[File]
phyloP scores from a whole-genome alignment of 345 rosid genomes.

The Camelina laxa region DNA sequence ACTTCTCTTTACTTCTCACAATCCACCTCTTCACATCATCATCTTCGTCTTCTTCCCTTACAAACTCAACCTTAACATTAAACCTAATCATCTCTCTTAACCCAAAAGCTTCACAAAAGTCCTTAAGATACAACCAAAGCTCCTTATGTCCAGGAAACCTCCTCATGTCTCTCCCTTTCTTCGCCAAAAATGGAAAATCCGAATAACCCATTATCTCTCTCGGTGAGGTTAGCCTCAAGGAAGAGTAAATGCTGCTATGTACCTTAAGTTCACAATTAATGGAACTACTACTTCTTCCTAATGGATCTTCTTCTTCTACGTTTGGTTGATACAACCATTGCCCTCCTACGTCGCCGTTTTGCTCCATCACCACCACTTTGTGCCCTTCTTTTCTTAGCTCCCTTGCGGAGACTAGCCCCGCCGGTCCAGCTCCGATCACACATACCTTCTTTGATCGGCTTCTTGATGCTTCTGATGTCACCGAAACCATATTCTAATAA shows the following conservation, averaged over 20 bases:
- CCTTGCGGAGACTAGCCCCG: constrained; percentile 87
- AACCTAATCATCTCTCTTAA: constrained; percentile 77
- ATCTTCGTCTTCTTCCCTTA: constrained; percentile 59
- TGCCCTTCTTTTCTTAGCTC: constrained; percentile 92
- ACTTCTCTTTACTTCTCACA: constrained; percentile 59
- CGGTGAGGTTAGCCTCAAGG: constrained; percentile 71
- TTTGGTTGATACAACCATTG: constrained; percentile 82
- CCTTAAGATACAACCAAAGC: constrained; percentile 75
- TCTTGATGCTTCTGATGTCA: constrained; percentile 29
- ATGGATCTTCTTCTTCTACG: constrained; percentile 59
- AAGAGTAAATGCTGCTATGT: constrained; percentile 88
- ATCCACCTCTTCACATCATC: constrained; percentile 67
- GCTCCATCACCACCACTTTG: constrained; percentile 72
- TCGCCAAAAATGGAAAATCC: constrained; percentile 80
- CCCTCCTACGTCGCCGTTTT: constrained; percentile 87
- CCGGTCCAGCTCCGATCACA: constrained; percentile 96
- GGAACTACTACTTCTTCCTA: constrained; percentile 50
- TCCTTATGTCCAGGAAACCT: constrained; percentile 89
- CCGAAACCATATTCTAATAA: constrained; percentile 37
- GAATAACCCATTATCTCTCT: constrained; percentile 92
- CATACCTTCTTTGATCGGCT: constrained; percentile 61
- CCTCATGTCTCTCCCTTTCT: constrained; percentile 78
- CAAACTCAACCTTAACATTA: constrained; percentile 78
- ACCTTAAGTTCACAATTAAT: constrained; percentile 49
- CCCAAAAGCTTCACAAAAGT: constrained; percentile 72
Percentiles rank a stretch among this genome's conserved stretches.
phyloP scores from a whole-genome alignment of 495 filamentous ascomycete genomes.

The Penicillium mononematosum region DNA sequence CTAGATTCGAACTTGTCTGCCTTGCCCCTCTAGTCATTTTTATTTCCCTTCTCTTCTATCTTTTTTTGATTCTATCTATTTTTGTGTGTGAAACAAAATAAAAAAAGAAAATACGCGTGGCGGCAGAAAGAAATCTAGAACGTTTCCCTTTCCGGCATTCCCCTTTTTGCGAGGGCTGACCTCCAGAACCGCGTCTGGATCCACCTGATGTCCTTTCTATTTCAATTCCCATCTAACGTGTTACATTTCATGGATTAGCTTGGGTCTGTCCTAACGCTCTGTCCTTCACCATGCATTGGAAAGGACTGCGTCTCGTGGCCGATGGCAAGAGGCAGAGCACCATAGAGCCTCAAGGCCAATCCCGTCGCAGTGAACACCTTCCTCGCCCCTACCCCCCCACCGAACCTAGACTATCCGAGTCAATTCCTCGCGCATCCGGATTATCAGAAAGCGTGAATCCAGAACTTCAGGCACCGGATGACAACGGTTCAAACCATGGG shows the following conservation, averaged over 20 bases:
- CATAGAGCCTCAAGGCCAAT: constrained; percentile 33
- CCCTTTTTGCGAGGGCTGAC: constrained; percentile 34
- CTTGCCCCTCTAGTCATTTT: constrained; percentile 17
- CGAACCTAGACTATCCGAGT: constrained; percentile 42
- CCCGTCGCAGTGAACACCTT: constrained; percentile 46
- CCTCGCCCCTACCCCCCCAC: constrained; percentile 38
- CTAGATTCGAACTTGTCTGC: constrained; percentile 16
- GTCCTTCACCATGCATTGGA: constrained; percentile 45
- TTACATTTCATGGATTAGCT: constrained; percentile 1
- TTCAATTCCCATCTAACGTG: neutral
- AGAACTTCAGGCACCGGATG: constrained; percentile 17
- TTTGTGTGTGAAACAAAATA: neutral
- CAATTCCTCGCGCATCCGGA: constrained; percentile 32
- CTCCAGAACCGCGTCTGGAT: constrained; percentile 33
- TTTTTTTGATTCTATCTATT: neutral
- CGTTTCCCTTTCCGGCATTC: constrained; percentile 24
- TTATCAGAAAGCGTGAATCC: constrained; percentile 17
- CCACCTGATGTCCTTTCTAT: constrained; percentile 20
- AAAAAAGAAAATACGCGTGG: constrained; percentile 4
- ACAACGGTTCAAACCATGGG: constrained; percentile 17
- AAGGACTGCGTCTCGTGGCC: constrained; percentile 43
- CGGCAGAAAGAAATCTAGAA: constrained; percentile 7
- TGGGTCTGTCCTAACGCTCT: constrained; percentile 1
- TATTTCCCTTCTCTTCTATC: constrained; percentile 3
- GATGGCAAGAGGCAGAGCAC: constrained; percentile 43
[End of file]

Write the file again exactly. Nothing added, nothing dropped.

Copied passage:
phyloP scores from a whole-genome alignment of 345 rosid genomes.

The Camelina laxa region DNA sequence ACTTCTCTTTACTTCTCACAATCCACCTCTTCACATCATCATCTTCGTCTTCTTCCCTTACAAACTCAACCTTAACATTAAACCTAATCATCTCTCTTAACCCAAAAGCTTCACAAAAGTCCTTAAGATACAACCAAAGCTCCTTATGTCCAGGAAACCTCCTCATGTCTCTCCCTTTCTTCGCCAAAAATGGAAAATCCGAATAACCCATTATCTCTCTCGGTGAGGTTAGCCTCAAGGAAGAGTAAATGCTGCTATGTACCTTAAGTTCACAATTAATGGAACTACTACTTCTTCCTAATGGATCTTCTTCTTCTACGTTTGGTTGATACAACCATTGCCCTCCTACGTCGCCGTTTTGCTCCATCACCACCACTTTGTGCCCTTCTTTTCTTAGCTCCCTTGCGGAGACTAGCCCCGCCGGTCCAGCTCCGATCACACATACCTTCTTTGATCGGCTTCTTGATGCTTCTGATGTCACCGAAACCATATTCTAATAA shows the following conservation, averaged over 20 bases:
- CCTTGCGGAGACTAGCCCCG: constrained; percentile 87
- AACCTAATCATCTCTCTTAA: constrained; percentile 77
- ATCTTCGTCTTCTTCCCTTA: constrained; percentile 59
- TGCCCTTCTTTTCTTAGCTC: constrained; percentile 92
- ACTTCTCTTTACTTCTCACA: constrained; percentile 59
- CGGTGAGGTTAGCCTCAAGG: constrained; percentile 71
- TTTGGTTGATACAACCATTG: constrained; percentile 82
- CCTTAAGATACAACCAAAGC: constrained; percentile 75
- TCTTGATGCTTCTGATGTCA: constrained; percentile 29
- ATGGATCTTCTTCTTCTACG: constrained; percentile 59
- AAGAGTAAATGCTGCTATGT: constrained; percentile 88
- ATCCACCTCTTCACATCATC: constrained; percentile 67
- GCTCCATCACCACCACTTTG: constrained; percentile 72
- TCGCCAAAAATGGAAAATCC: constrained; percentile 80
- CCCTCCTACGTCGCCGTTTT: constrained; percentile 87
- CCGGTCCAGCTCCGATCACA: constrained; percentile 96
- GGAACTACTACTTCTTCCTA: constrained; percentile 50
- TCCTTATGTCCAGGAAACCT: constrained; percentile 89
- CCGAAACCATATTCTAATAA: constrained; percentile 37
- GAATAACCCATTATCTCTCT: constrained; percentile 92
- CATACCTTCTTTGATCGGCT: constrained; percentile 61
- CCTCATGTCTCTCCCTTTCT: constrained; percentile 78
- CAAACTCAACCTTAACATTA: constrained; percentile 78
- ACCTTAAGTTCACAATTAAT: constrained; percentile 49
- CCCAAAAGCTTCACAAAAGT: constrained; percentile 72
Percentiles rank a stretch among this genome's conserved stretches.
phyloP scores from a whole-genome alignment of 495 filamentous ascomycete genomes.

The Penicillium mononematosum region DNA sequence CTAGATTCGAACTTGTCTGCCTTGCCCCTCTAGTCATTTTTATTTCCCTTCTCTTCTATCTTTTTTTGATTCTATCTATTTTTGTGTGTGAAACAAAATAAAAAAAGAAAATACGCGTGGCGGCAGAAAGAAATCTAGAACGTTTCCCTTTCCGGCATTCCCCTTTTTGCGAGGGCTGACCTCCAGAACCGCGTCTGGATCCACCTGATGTCCTTTCTATTTCAATTCCCATCTAACGTGTTACATTTCATGGATTAGCTTGGGTCTGTCCTAACGCTCTGTCCTTCACCATGCATTGGAAAGGACTGCGTCTCGTGGCCGATGGCAAGAGGCAGAGCACCATAGAGCCTCAAGGCCAATCCCGTCGCAGTGAACACCTTCCTCGCCCCTACCCCCCCACCGAACCTAGACTATCCGAGTCAATTCCTCGCGCATCCGGATTATCAGAAAGCGTGAATCCAGAACTTCAGGCACCGGATGACAACGGTTCAAACCATGGG shows the following conservation, averaged over 20 bases:
- CATAGAGCCTCAAGGCCAAT: constrained; percentile 33
- CCCTTTTTGCGAGGGCTGAC: constrained; percentile 34
- CTTGCCCCTCTAGTCATTTT: constrained; percentile 17
- CGAACCTAGACTATCCGAGT: constrained; percentile 42
- CCCGTCGCAGTGAACACCTT: constrained; percentile 46
- CCTCGCCCCTACCCCCCCAC: constrained; percentile 38
- CTAGATTCGAACTTGTCTGC: constrained; percentile 16
- GTCCTTCACCATGCATTGGA: constrained; percentile 45
- TTACATTTCATGGATTAGCT: constrained; percentile 1
- TTCAATTCCCATCTAACGTG: neutral
- AGAACTTCAGGCACCGGATG: constrained; percentile 17
- TTTGTGTGTGAAACAAAATA: neutral
- CAATTCCTCGCGCATCCGGA: constrained; percentile 32
- CTCCAGAACCGCGTCTGGAT: constrained; percentile 33
- TTTTTTTGATTCTATCTATT: neutral
- CGTTTCCCTTTCCGGCATTC: constrained; percentile 24
- TTATCAGAAAGCGTGAATCC: constrained; percentile 17
- CCACCTGATGTCCTTTCTAT: constrained; percentile 20
- AAAAAAGAAAATACGCGTGG: constrained; percentile 4
- ACAACGGTTCAAACCATGGG: constrained; percentile 17
- AAGGACTGCGTCTCGTGGCC: constrained; percentile 43
- CGGCAGAAAGAAATCTAGAA: constrained; percentile 7
- TGGGTCTGTCCTAACGCTCT: constrained; percentile 1
- TATTTCCCTTCTCTTCTATC: constrained; percentile 3
- GATGGCAAGAGGCAGAGCAC: constrained; percentile 43